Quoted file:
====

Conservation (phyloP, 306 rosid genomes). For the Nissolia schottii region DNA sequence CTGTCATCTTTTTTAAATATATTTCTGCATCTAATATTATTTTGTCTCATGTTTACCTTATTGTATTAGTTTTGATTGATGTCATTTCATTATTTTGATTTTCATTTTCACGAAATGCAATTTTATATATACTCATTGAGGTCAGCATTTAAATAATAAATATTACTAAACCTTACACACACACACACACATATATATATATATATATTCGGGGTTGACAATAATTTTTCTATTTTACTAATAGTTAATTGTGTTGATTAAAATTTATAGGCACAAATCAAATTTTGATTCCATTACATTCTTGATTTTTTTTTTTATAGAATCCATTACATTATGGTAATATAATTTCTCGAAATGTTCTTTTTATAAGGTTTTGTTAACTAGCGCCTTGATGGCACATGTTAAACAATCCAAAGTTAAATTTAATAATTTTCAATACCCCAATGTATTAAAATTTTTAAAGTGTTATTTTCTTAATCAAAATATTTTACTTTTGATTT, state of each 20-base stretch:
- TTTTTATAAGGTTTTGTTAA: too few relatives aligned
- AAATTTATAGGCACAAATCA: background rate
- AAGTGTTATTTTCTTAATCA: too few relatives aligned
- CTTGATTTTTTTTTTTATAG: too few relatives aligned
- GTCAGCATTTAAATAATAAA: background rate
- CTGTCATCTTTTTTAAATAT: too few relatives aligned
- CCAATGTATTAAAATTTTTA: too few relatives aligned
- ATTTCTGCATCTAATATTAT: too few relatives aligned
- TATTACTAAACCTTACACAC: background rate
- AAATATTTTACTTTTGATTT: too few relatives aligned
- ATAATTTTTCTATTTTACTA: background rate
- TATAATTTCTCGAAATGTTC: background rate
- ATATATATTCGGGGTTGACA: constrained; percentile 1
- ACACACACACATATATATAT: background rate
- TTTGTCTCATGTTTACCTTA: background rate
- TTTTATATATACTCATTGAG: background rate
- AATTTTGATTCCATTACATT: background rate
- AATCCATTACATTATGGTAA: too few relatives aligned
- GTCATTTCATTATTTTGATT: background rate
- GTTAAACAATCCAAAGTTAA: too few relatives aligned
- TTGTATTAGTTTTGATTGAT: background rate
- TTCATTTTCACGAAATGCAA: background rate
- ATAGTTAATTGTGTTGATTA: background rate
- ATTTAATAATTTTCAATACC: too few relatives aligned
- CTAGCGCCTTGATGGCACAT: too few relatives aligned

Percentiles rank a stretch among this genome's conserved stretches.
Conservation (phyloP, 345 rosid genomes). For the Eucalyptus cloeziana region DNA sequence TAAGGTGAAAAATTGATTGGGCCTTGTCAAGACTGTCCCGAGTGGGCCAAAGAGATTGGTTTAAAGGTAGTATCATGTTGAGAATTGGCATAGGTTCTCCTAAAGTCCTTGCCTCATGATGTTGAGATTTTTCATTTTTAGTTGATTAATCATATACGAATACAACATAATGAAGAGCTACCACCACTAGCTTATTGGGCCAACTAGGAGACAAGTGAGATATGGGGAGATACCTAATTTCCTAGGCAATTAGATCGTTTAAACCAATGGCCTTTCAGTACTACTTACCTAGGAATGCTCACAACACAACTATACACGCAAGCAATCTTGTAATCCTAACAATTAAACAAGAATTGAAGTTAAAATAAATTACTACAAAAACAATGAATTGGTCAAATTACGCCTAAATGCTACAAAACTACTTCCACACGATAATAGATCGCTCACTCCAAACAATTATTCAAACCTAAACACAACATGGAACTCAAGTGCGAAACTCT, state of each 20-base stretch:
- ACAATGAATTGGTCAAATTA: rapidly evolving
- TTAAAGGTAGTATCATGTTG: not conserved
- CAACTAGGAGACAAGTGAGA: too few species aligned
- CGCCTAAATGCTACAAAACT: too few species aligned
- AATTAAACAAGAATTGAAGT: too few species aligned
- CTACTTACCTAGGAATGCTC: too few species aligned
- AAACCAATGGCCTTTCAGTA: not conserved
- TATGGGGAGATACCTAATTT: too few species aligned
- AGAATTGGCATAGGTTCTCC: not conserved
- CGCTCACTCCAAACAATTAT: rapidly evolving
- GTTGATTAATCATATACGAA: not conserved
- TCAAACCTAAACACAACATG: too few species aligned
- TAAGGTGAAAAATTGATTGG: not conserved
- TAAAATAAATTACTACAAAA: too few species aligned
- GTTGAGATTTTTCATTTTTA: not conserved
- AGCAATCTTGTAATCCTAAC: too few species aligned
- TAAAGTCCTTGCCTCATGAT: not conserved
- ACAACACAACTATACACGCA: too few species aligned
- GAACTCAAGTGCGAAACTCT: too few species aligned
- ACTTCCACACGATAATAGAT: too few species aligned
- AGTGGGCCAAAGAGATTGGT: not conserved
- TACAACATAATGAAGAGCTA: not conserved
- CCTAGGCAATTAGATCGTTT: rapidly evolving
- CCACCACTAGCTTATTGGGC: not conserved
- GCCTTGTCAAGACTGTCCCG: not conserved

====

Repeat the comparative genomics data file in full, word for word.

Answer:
Conservation (phyloP, 306 rosid genomes). For the Nissolia schottii region DNA sequence CTGTCATCTTTTTTAAATATATTTCTGCATCTAATATTATTTTGTCTCATGTTTACCTTATTGTATTAGTTTTGATTGATGTCATTTCATTATTTTGATTTTCATTTTCACGAAATGCAATTTTATATATACTCATTGAGGTCAGCATTTAAATAATAAATATTACTAAACCTTACACACACACACACACATATATATATATATATATTCGGGGTTGACAATAATTTTTCTATTTTACTAATAGTTAATTGTGTTGATTAAAATTTATAGGCACAAATCAAATTTTGATTCCATTACATTCTTGATTTTTTTTTTTATAGAATCCATTACATTATGGTAATATAATTTCTCGAAATGTTCTTTTTATAAGGTTTTGTTAACTAGCGCCTTGATGGCACATGTTAAACAATCCAAAGTTAAATTTAATAATTTTCAATACCCCAATGTATTAAAATTTTTAAAGTGTTATTTTCTTAATCAAAATATTTTACTTTTGATTT, state of each 20-base stretch:
- TTTTTATAAGGTTTTGTTAA: too few relatives aligned
- AAATTTATAGGCACAAATCA: background rate
- AAGTGTTATTTTCTTAATCA: too few relatives aligned
- CTTGATTTTTTTTTTTATAG: too few relatives aligned
- GTCAGCATTTAAATAATAAA: background rate
- CTGTCATCTTTTTTAAATAT: too few relatives aligned
- CCAATGTATTAAAATTTTTA: too few relatives aligned
- ATTTCTGCATCTAATATTAT: too few relatives aligned
- TATTACTAAACCTTACACAC: background rate
- AAATATTTTACTTTTGATTT: too few relatives aligned
- ATAATTTTTCTATTTTACTA: background rate
- TATAATTTCTCGAAATGTTC: background rate
- ATATATATTCGGGGTTGACA: constrained; percentile 1
- ACACACACACATATATATAT: background rate
- TTTGTCTCATGTTTACCTTA: background rate
- TTTTATATATACTCATTGAG: background rate
- AATTTTGATTCCATTACATT: background rate
- AATCCATTACATTATGGTAA: too few relatives aligned
- GTCATTTCATTATTTTGATT: background rate
- GTTAAACAATCCAAAGTTAA: too few relatives aligned
- TTGTATTAGTTTTGATTGAT: background rate
- TTCATTTTCACGAAATGCAA: background rate
- ATAGTTAATTGTGTTGATTA: background rate
- ATTTAATAATTTTCAATACC: too few relatives aligned
- CTAGCGCCTTGATGGCACAT: too few relatives aligned

Percentiles rank a stretch among this genome's conserved stretches.
Conservation (phyloP, 345 rosid genomes). For the Eucalyptus cloeziana region DNA sequence TAAGGTGAAAAATTGATTGGGCCTTGTCAAGACTGTCCCGAGTGGGCCAAAGAGATTGGTTTAAAGGTAGTATCATGTTGAGAATTGGCATAGGTTCTCCTAAAGTCCTTGCCTCATGATGTTGAGATTTTTCATTTTTAGTTGATTAATCATATACGAATACAACATAATGAAGAGCTACCACCACTAGCTTATTGGGCCAACTAGGAGACAAGTGAGATATGGGGAGATACCTAATTTCCTAGGCAATTAGATCGTTTAAACCAATGGCCTTTCAGTACTACTTACCTAGGAATGCTCACAACACAACTATACACGCAAGCAATCTTGTAATCCTAACAATTAAACAAGAATTGAAGTTAAAATAAATTACTACAAAAACAATGAATTGGTCAAATTACGCCTAAATGCTACAAAACTACTTCCACACGATAATAGATCGCTCACTCCAAACAATTATTCAAACCTAAACACAACATGGAACTCAAGTGCGAAACTCT, state of each 20-base stretch:
- ACAATGAATTGGTCAAATTA: rapidly evolving
- TTAAAGGTAGTATCATGTTG: not conserved
- CAACTAGGAGACAAGTGAGA: too few species aligned
- CGCCTAAATGCTACAAAACT: too few species aligned
- AATTAAACAAGAATTGAAGT: too few species aligned
- CTACTTACCTAGGAATGCTC: too few species aligned
- AAACCAATGGCCTTTCAGTA: not conserved
- TATGGGGAGATACCTAATTT: too few species aligned
- AGAATTGGCATAGGTTCTCC: not conserved
- CGCTCACTCCAAACAATTAT: rapidly evolving
- GTTGATTAATCATATACGAA: not conserved
- TCAAACCTAAACACAACATG: too few species aligned
- TAAGGTGAAAAATTGATTGG: not conserved
- TAAAATAAATTACTACAAAA: too few species aligned
- GTTGAGATTTTTCATTTTTA: not conserved
- AGCAATCTTGTAATCCTAAC: too few species aligned
- TAAAGTCCTTGCCTCATGAT: not conserved
- ACAACACAACTATACACGCA: too few species aligned
- GAACTCAAGTGCGAAACTCT: too few species aligned
- ACTTCCACACGATAATAGAT: too few species aligned
- AGTGGGCCAAAGAGATTGGT: not conserved
- TACAACATAATGAAGAGCTA: not conserved
- CCTAGGCAATTAGATCGTTT: rapidly evolving
- CCACCACTAGCTTATTGGGC: not conserved
- GCCTTGTCAAGACTGTCCCG: not conserved